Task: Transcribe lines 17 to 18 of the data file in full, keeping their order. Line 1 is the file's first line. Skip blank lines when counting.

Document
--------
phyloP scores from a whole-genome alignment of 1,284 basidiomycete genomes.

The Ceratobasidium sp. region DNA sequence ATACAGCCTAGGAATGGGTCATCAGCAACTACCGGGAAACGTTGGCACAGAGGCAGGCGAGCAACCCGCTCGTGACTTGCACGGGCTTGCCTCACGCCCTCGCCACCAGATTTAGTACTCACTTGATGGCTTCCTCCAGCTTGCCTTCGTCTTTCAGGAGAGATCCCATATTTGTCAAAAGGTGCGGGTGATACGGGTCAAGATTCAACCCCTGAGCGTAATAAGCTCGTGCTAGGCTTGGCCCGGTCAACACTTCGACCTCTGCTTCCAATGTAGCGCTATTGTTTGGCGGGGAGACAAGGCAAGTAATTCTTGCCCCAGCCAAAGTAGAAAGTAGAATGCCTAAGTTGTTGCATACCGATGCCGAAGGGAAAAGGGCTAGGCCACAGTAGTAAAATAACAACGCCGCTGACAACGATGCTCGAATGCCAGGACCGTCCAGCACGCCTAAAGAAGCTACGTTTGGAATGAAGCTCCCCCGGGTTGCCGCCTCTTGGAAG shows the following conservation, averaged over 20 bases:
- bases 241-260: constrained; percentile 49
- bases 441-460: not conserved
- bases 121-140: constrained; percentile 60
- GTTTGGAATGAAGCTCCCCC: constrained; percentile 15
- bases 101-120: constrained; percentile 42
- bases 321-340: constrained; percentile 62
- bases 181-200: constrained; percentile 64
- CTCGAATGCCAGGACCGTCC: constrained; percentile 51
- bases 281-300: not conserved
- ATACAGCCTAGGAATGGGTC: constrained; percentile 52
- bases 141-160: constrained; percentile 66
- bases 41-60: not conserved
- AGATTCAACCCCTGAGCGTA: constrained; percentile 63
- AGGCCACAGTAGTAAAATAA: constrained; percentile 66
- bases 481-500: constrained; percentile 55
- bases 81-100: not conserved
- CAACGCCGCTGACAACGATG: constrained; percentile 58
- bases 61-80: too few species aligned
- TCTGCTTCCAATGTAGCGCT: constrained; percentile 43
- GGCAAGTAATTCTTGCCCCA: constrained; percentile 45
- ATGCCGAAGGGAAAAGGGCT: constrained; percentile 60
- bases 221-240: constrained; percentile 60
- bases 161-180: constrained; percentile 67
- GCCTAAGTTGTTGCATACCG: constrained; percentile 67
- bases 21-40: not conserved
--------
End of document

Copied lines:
- bases 481-500: constrained; percentile 55
- bases 81-100: not conserved